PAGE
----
This is because aspirin has an anti-lipolytic effect, so it helps lower both the supply of fat to the cell and the excessive oxidation of fats. It will also lower your baseline cortisol, indirectly by lowering inflammation, and directly by inhibiting the enzyme 11-beta-hydroxysteroid dehydrogenase Type 1. This enzyme synthesizes active cortisol from the inactive precursor cortisone. Cortisol promotes inflammation, so you do not want elevated levels.
While picking out aspirin might seem like an easy thing to do, there are, in fact, some important considerations to keep in mind. First, avoid coated extended-release aspirin. It’s not recommended due to the additives they put in it.
Immediate-release aspirin made with cornstarch is the preferred version, but it can now be hard to find. Look carefully at the list of inactive ingredients. I personally use a USP grade aspirin which is the highest grade and use one scoop twice a day which is about two-thirds of one aspirin a day.
Ashwagandha is another good recommendation. It’s an apoptogenic herb, meaning it helps your body adapt to stress by balancing your immune system, metabolism and hormonal systems. The root contains the highest concentration of active ingredients that modulate hormones, including thyroid hormone, estrogen, progesterone and testosterone.
Naturally occurring steroids called withanolides in ashwagandha also suppress pathways responsible for several inflammation-based illnesses such as arthritis, asthma, hypertension, osteoporosis and cancer.
Ashwagandha also supports sexual and reproductive health in both men and women. In men, it helps boost testosterone levels, and has been shown to improve semen quality in infertile men.
In women, ashwagandha’s ability to rebalance hormones (including thyroid hormone, estrogen and progesterone) has been shown to improve polycystic ovary syndrome and relieve menopausal symptoms.
Ashwagandha also has natural pain reliever (analgesic) and rejuvenating properties, and can promote general health when used regularly. While some adaptogens are stimulants in disguise, this is not the case with ashwagandha. It can give your morning exercise routine a boost, and when taken prior to bed it can help you get a good night's sleep as well.
Attia also takes glycine at night, which is an excellent recommendation. However, at just 2 grams, he’s seriously underdosing unless he’s also taking large amounts of collagen or gelatin, which I doubt as he never mentions it. A therapeutic dose is closer to 10 to 15 grams.
Collagen accounts for about 30% of the total protein in your body, and nearly one-third of the amino acids in collagen is glycine. One of the primary purposes of collagen is to provide structural support and strength to your tissues, such as your hair, skin, nails, bones, tendons, ligaments and cartilage.38,39,40 Sufficient collagen intake allows these tissues to stretch while still maintaining tissue integrity.
Glycine also helps reduce inflammation and oxidative damage, as it inhibits the consumption of nicotinamide adenine dinucleotide phosphate (NADPH). NADPH is used as a reductive reservoir of electrons to recharge antioxidants once they become oxidized.
Glycine also has cell-protective, and anti-stress effects,41 and has been shown to extend lifespan in animal studies and mitigate chronic disease and disability, thereby increasing healthspan. You need at least 12 grams of glycine daily for optimal collagen turnover, plus another 3 grams per day to form glutathione.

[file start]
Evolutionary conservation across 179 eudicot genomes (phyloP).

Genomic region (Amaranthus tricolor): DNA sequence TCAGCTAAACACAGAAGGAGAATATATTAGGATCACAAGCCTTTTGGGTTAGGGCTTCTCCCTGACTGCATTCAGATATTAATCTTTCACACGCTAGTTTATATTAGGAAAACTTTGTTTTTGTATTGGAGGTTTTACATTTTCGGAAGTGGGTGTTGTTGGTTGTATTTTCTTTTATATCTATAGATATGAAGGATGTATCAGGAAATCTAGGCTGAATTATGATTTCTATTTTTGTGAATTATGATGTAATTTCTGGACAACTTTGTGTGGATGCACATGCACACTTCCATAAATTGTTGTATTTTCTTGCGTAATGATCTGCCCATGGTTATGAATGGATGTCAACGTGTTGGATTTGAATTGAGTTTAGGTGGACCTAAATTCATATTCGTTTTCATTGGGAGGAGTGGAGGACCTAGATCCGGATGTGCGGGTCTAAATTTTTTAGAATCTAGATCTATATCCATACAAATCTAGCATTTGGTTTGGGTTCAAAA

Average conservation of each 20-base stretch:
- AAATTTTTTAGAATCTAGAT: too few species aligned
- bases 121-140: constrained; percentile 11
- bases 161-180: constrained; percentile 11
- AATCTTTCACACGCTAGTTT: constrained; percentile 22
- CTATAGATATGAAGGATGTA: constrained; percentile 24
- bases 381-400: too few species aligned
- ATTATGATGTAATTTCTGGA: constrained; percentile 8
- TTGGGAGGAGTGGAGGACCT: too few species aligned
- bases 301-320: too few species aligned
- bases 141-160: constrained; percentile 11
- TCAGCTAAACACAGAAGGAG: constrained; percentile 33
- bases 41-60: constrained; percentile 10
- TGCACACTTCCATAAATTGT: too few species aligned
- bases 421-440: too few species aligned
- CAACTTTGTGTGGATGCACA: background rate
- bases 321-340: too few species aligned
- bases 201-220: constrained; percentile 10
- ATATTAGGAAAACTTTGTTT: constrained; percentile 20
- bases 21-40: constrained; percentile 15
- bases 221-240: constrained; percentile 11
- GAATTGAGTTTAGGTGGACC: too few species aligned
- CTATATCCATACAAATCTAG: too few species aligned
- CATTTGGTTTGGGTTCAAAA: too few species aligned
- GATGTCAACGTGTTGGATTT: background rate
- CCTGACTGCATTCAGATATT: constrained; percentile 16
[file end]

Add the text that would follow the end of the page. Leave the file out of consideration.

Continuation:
Phosphatidyl Serine and Probiotics
I also agree with the recommendation for the phosphatidyl serine. This is something I also take. Phosphatidyl serine is a component of the cell membrane, and is involved in cell cycle signaling and apoptosis (programmed cell death).
It’s particularly important for brain health and is commonly used to prevent age-related declines in memory and cognition. Some also use it to boost athletic performance, and to ameliorate symptoms of ADHD.
Lastly, he’s experimenting with a brand probiotic specifically for glucose control. I believe there are far better reasons to take a probiotic, the main one being to optimize your microbiome and limit endotoxin production, which is a major contributor to many diseases.
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- 2 Dermato-Endocrinology 2017; 9(1) article e1300213
- 3, 5 J. Prev Med Public Health July 2017; 50(4):278-281
- 4 Healthline June 5, 2023
- 6 Austin Journal of Nutrition and Food Sciences, 2014;2(10)
- 7 Michigan Medicine, University of Michigan, March 28, 2018
- 8, 10 NIH.gov Magnesium Fact Sheet for Professionals
- 9 Open Heart 2018;5:e000668, Magnesium in human biology
- 11 PR Newswire, January 31, 2013
- 12 New Hope Network, January 31, 2013
- 13 Open Heart November 7, 2017
- 14 Journal of Nutritional Biochemistry September 2022; 107: 109056
- 15 Haidut.me May 31, 2023
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- 24 Lifespan January 11, 2023
- 25 JAMA Ophthalmology 2022;140(1):11-18
- 26 Haidut.me December 9, 2021
- 27 Nature Aging 2022; 2: 105-114
- 28 Haidut.me March 31, 2022
- 29 Nature Metabolism 2022; 4: 711-723
- 30 Haidut.me July 14, 2022
- 31 Nat Metab March 2023; 5(3): 357-359
- 32 Exp Mol Pathol April 2016; 100(2): 303-306
- 33 NMN.com April 7, 2016
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- 38 Bone 2010 Mar;46(3):827-3
- 39 PLoS One 2014 Jun 13;9(6):e99920
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- 41 RayPeat.com Gelatin Stress and Longevity